Nutrition Month: Why you need to stash your devices at mealtime

We are indeed living in uncertain times and with this year’s Dietitians of Canada Nutrition Month theme of More than Food, it’s a perfect opportunity to get   back to basics and give mealtime a makeover. As many families have long been living life in the fast lane – what with work, after school activities and the like – sitting down together to enjoy meals has been a luxury. Now with social distancing, family meals, for the time being, can once again become the norm.

The health benefits, both physical and emotional, of sitting down and breaking bread together, are well documented. But there’s one wrench that can be thrown into the mix and have various consequences: devices such as smart phones and tablets.

Just a week ago – it’s hard to believe it was just that as it seems like a month ago!  –  I was going to write about the perils of using contaminated smart phones while eating. You take a bite of food, then touch your screen and repeat and at the same time, up your risk of getting ill.

In the span of just days, though, we’ve gone from carrying out normal everyday activities to almost cocooning in our homes (some are already self-isolating).

But even if you aren’t venturing outside, consider banning your devices from the dinner table. While we want to keep in touch with the outside world more than ever, don’t do it during mealtime. Sitting together without interruptions gives us a chance to reconnect – to share our feelings and fears and also enjoy each other’s company – without distractions.

Check out this video which is especially relevant now.

There’s another aspect to banning devices at the dinner table. Do you really need to see yet another news alert and hear about the ever-climbing numbers of those with Covid-19 while you’re trying to eat?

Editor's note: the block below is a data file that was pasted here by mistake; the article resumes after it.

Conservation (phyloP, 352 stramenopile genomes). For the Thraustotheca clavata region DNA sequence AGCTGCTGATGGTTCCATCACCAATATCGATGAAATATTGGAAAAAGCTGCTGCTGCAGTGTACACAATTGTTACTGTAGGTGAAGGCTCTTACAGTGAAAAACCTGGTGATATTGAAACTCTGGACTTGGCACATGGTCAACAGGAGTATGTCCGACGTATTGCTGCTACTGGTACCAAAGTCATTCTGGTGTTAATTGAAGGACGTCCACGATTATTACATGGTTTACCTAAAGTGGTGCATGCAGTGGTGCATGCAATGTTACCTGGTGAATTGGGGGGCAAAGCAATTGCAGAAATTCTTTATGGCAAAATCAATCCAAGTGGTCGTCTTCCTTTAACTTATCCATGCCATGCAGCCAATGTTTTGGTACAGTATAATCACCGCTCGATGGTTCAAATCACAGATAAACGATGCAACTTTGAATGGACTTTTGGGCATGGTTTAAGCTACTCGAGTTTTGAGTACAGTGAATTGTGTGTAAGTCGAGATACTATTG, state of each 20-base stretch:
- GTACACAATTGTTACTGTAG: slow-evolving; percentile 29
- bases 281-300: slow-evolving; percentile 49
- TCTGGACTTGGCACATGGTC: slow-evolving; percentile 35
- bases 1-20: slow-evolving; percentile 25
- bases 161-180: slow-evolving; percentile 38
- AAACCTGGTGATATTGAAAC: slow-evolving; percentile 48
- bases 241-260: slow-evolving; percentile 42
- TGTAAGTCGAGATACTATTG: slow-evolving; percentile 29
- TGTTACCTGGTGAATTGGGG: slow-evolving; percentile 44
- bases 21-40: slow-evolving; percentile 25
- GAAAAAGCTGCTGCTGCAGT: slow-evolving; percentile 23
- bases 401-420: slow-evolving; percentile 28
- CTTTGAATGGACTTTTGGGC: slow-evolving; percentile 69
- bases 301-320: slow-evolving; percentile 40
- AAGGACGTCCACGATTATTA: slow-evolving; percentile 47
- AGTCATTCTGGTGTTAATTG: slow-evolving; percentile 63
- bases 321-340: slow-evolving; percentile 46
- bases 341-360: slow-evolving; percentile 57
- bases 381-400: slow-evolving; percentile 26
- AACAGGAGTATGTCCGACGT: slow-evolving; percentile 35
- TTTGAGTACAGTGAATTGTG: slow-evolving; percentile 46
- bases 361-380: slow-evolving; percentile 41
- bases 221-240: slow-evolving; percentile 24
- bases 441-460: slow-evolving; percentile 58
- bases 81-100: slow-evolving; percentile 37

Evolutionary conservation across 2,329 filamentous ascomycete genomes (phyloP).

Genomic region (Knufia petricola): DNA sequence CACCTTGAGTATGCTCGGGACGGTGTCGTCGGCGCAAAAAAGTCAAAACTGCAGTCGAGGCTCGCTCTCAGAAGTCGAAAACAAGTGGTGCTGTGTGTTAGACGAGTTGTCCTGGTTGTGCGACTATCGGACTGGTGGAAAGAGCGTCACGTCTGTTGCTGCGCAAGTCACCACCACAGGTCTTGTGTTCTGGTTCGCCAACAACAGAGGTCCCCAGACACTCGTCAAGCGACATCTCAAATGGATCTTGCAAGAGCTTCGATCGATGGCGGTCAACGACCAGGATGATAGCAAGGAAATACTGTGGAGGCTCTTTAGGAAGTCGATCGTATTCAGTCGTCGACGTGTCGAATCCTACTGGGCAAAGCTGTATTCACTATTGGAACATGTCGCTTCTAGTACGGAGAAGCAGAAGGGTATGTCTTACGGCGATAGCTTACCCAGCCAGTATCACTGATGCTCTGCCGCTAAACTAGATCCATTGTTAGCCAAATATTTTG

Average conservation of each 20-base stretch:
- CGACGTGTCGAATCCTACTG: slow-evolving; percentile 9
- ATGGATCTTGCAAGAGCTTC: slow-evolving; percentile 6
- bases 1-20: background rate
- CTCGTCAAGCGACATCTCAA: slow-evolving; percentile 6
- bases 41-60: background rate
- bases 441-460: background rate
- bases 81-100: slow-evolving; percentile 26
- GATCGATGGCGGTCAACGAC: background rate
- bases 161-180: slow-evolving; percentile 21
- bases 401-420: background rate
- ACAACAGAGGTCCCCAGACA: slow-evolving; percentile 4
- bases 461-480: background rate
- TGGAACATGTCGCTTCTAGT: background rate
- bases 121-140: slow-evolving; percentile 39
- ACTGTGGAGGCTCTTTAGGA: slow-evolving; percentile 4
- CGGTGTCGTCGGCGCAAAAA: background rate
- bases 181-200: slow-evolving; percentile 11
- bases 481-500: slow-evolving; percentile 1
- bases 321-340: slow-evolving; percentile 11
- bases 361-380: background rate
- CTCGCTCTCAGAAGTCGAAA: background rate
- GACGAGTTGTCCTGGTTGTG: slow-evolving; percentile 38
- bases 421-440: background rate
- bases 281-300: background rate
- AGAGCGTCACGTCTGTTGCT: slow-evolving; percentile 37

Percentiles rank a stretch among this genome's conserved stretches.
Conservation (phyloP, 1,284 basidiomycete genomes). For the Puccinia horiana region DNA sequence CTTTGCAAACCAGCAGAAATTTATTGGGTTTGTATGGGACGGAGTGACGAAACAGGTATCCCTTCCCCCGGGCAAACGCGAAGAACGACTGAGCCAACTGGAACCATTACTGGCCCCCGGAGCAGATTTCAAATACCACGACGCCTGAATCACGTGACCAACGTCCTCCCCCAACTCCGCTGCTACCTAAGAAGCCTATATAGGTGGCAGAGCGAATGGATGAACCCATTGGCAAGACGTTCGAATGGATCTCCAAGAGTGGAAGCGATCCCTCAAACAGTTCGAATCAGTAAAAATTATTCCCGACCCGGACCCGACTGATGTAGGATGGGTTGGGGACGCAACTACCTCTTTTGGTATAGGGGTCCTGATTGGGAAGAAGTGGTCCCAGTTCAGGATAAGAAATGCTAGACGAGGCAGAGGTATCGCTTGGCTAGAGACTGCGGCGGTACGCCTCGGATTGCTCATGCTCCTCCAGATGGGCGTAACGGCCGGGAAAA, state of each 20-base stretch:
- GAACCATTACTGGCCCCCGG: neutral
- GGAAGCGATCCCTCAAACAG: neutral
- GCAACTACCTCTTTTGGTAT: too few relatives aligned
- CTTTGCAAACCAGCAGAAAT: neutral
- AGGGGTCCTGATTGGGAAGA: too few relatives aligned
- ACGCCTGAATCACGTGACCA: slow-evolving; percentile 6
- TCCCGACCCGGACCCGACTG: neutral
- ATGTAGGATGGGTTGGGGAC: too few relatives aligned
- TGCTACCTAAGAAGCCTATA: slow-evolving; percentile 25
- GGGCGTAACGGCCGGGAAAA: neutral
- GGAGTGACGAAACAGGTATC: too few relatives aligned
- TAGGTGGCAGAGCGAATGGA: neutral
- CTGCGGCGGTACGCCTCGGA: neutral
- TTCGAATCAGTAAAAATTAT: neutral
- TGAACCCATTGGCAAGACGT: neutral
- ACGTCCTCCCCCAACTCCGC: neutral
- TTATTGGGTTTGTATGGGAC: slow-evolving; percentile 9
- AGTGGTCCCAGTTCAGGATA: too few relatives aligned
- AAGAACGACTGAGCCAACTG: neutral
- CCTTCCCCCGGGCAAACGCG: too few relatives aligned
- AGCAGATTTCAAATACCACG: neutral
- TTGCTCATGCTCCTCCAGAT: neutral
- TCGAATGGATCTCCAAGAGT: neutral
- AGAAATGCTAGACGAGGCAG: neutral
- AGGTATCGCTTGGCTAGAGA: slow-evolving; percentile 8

Our stress levels are already through the roof – we don’t need to add to them.

Instead take the time to appreciate your food AND those around you. If you’re on your own, if you do turn on the TV, go for mindless programs or simply eat mindfully.

Do bring your devices into the kitchen, though. Use them to find interesting recipes to whip up with options that have been hanging around your pantry and freezer. Or watch some cooking classes online as chefs reveal their home cooking secrets on sites such as Instagram. If you have kids, consider some fun ways to serve meals. How about turning the kitchen into a restaurant with young servers or chefs?

Instead of your usual pasta dinner, what about getting your youngsters to set up a pasta bar where each person selects their own toppings? There are many ideas out there that can help to bring families together.

Home cooking may indeed be back. Let’s enjoy it.

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Categories: Children's Health, Nutrition Month

Author:Rosie Schwartz

Rosie Schwartz is a Toronto-based consulting dietitian and writer.

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